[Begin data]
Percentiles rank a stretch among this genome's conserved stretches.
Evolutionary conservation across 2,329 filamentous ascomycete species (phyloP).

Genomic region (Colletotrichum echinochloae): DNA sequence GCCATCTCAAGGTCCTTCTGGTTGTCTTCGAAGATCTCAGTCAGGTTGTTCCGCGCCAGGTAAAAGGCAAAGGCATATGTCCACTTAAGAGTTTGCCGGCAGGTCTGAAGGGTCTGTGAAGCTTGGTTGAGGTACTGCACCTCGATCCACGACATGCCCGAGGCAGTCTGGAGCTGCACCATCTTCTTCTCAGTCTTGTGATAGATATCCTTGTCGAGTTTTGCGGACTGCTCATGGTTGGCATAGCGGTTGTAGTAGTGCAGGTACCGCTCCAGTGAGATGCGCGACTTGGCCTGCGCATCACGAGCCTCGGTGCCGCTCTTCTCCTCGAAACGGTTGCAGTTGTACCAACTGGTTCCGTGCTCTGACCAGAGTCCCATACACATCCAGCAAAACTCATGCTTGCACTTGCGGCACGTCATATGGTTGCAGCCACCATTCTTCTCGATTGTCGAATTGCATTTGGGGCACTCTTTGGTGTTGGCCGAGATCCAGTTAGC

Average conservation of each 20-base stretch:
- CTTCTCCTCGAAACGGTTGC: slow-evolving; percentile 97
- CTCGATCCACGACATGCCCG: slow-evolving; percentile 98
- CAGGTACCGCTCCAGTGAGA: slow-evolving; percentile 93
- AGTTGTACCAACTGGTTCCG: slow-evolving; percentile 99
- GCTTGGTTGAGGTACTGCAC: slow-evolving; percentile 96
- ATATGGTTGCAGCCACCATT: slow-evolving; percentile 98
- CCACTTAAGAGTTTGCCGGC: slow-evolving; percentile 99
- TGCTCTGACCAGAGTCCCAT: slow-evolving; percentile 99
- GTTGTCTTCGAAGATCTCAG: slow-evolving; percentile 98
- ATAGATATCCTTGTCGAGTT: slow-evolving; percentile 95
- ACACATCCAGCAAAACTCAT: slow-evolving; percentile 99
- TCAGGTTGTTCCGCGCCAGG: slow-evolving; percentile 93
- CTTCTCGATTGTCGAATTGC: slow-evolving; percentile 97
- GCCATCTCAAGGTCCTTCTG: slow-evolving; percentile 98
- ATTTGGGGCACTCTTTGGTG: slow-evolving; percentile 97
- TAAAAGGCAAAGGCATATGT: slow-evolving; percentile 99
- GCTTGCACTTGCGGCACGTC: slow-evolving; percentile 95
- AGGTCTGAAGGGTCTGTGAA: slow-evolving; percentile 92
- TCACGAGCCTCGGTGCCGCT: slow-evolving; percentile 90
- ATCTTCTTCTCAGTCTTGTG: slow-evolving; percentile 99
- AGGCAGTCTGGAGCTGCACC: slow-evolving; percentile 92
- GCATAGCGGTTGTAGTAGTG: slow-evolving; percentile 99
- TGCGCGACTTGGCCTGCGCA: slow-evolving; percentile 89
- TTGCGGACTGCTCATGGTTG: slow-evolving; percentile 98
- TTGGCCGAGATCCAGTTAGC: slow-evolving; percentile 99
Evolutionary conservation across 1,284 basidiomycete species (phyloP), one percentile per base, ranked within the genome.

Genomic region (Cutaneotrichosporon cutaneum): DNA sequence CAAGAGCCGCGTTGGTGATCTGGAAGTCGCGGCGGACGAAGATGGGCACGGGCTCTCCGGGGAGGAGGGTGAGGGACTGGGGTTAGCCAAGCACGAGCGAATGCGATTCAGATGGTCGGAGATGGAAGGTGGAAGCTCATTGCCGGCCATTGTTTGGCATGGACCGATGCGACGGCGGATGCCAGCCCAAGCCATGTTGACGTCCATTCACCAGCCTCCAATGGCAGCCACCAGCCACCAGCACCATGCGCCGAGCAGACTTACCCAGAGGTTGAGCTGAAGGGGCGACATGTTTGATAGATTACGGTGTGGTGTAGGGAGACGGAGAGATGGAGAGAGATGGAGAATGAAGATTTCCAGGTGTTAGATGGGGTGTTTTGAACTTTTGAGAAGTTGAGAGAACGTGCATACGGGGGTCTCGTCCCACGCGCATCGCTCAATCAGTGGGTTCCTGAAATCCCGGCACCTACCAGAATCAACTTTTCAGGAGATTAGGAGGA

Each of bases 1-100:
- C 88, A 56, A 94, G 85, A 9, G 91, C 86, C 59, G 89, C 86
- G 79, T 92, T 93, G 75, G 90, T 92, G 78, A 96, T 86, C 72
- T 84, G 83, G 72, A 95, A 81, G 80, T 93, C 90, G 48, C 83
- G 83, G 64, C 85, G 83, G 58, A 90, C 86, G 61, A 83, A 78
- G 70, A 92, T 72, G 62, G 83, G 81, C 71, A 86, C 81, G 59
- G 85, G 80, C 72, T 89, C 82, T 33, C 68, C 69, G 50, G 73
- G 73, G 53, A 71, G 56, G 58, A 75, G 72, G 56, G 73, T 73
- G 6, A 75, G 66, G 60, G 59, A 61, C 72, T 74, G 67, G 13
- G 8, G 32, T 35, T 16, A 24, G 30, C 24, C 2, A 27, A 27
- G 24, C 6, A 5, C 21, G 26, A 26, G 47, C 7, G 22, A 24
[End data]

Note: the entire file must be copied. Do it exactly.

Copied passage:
Percentiles rank a stretch among this genome's conserved stretches.
Evolutionary conservation across 2,329 filamentous ascomycete species (phyloP).

Genomic region (Colletotrichum echinochloae): DNA sequence GCCATCTCAAGGTCCTTCTGGTTGTCTTCGAAGATCTCAGTCAGGTTGTTCCGCGCCAGGTAAAAGGCAAAGGCATATGTCCACTTAAGAGTTTGCCGGCAGGTCTGAAGGGTCTGTGAAGCTTGGTTGAGGTACTGCACCTCGATCCACGACATGCCCGAGGCAGTCTGGAGCTGCACCATCTTCTTCTCAGTCTTGTGATAGATATCCTTGTCGAGTTTTGCGGACTGCTCATGGTTGGCATAGCGGTTGTAGTAGTGCAGGTACCGCTCCAGTGAGATGCGCGACTTGGCCTGCGCATCACGAGCCTCGGTGCCGCTCTTCTCCTCGAAACGGTTGCAGTTGTACCAACTGGTTCCGTGCTCTGACCAGAGTCCCATACACATCCAGCAAAACTCATGCTTGCACTTGCGGCACGTCATATGGTTGCAGCCACCATTCTTCTCGATTGTCGAATTGCATTTGGGGCACTCTTTGGTGTTGGCCGAGATCCAGTTAGC

Average conservation of each 20-base stretch:
- CTTCTCCTCGAAACGGTTGC: slow-evolving; percentile 97
- CTCGATCCACGACATGCCCG: slow-evolving; percentile 98
- CAGGTACCGCTCCAGTGAGA: slow-evolving; percentile 93
- AGTTGTACCAACTGGTTCCG: slow-evolving; percentile 99
- GCTTGGTTGAGGTACTGCAC: slow-evolving; percentile 96
- ATATGGTTGCAGCCACCATT: slow-evolving; percentile 98
- CCACTTAAGAGTTTGCCGGC: slow-evolving; percentile 99
- TGCTCTGACCAGAGTCCCAT: slow-evolving; percentile 99
- GTTGTCTTCGAAGATCTCAG: slow-evolving; percentile 98
- ATAGATATCCTTGTCGAGTT: slow-evolving; percentile 95
- ACACATCCAGCAAAACTCAT: slow-evolving; percentile 99
- TCAGGTTGTTCCGCGCCAGG: slow-evolving; percentile 93
- CTTCTCGATTGTCGAATTGC: slow-evolving; percentile 97
- GCCATCTCAAGGTCCTTCTG: slow-evolving; percentile 98
- ATTTGGGGCACTCTTTGGTG: slow-evolving; percentile 97
- TAAAAGGCAAAGGCATATGT: slow-evolving; percentile 99
- GCTTGCACTTGCGGCACGTC: slow-evolving; percentile 95
- AGGTCTGAAGGGTCTGTGAA: slow-evolving; percentile 92
- TCACGAGCCTCGGTGCCGCT: slow-evolving; percentile 90
- ATCTTCTTCTCAGTCTTGTG: slow-evolving; percentile 99
- AGGCAGTCTGGAGCTGCACC: slow-evolving; percentile 92
- GCATAGCGGTTGTAGTAGTG: slow-evolving; percentile 99
- TGCGCGACTTGGCCTGCGCA: slow-evolving; percentile 89
- TTGCGGACTGCTCATGGTTG: slow-evolving; percentile 98
- TTGGCCGAGATCCAGTTAGC: slow-evolving; percentile 99
Evolutionary conservation across 1,284 basidiomycete species (phyloP), one percentile per base, ranked within the genome.

Genomic region (Cutaneotrichosporon cutaneum): DNA sequence CAAGAGCCGCGTTGGTGATCTGGAAGTCGCGGCGGACGAAGATGGGCACGGGCTCTCCGGGGAGGAGGGTGAGGGACTGGGGTTAGCCAAGCACGAGCGAATGCGATTCAGATGGTCGGAGATGGAAGGTGGAAGCTCATTGCCGGCCATTGTTTGGCATGGACCGATGCGACGGCGGATGCCAGCCCAAGCCATGTTGACGTCCATTCACCAGCCTCCAATGGCAGCCACCAGCCACCAGCACCATGCGCCGAGCAGACTTACCCAGAGGTTGAGCTGAAGGGGCGACATGTTTGATAGATTACGGTGTGGTGTAGGGAGACGGAGAGATGGAGAGAGATGGAGAATGAAGATTTCCAGGTGTTAGATGGGGTGTTTTGAACTTTTGAGAAGTTGAGAGAACGTGCATACGGGGGTCTCGTCCCACGCGCATCGCTCAATCAGTGGGTTCCTGAAATCCCGGCACCTACCAGAATCAACTTTTCAGGAGATTAGGAGGA

Each of bases 1-100:
- C 88, A 56, A 94, G 85, A 9, G 91, C 86, C 59, G 89, C 86
- G 79, T 92, T 93, G 75, G 90, T 92, G 78, A 96, T 86, C 72
- T 84, G 83, G 72, A 95, A 81, G 80, T 93, C 90, G 48, C 83
- G 83, G 64, C 85, G 83, G 58, A 90, C 86, G 61, A 83, A 78
- G 70, A 92, T 72, G 62, G 83, G 81, C 71, A 86, C 81, G 59
- G 85, G 80, C 72, T 89, C 82, T 33, C 68, C 69, G 50, G 73
- G 73, G 53, A 71, G 56, G 58, A 75, G 72, G 56, G 73, T 73
- G 6, A 75, G 66, G 60, G 59, A 61, C 72, T 74, G 67, G 13
- G 8, G 32, T 35, T 16, A 24, G 30, C 24, C 2, A 27, A 27
- G 24, C 6, A 5, C 21, G 26, A 26, G 47, C 7, G 22, A 24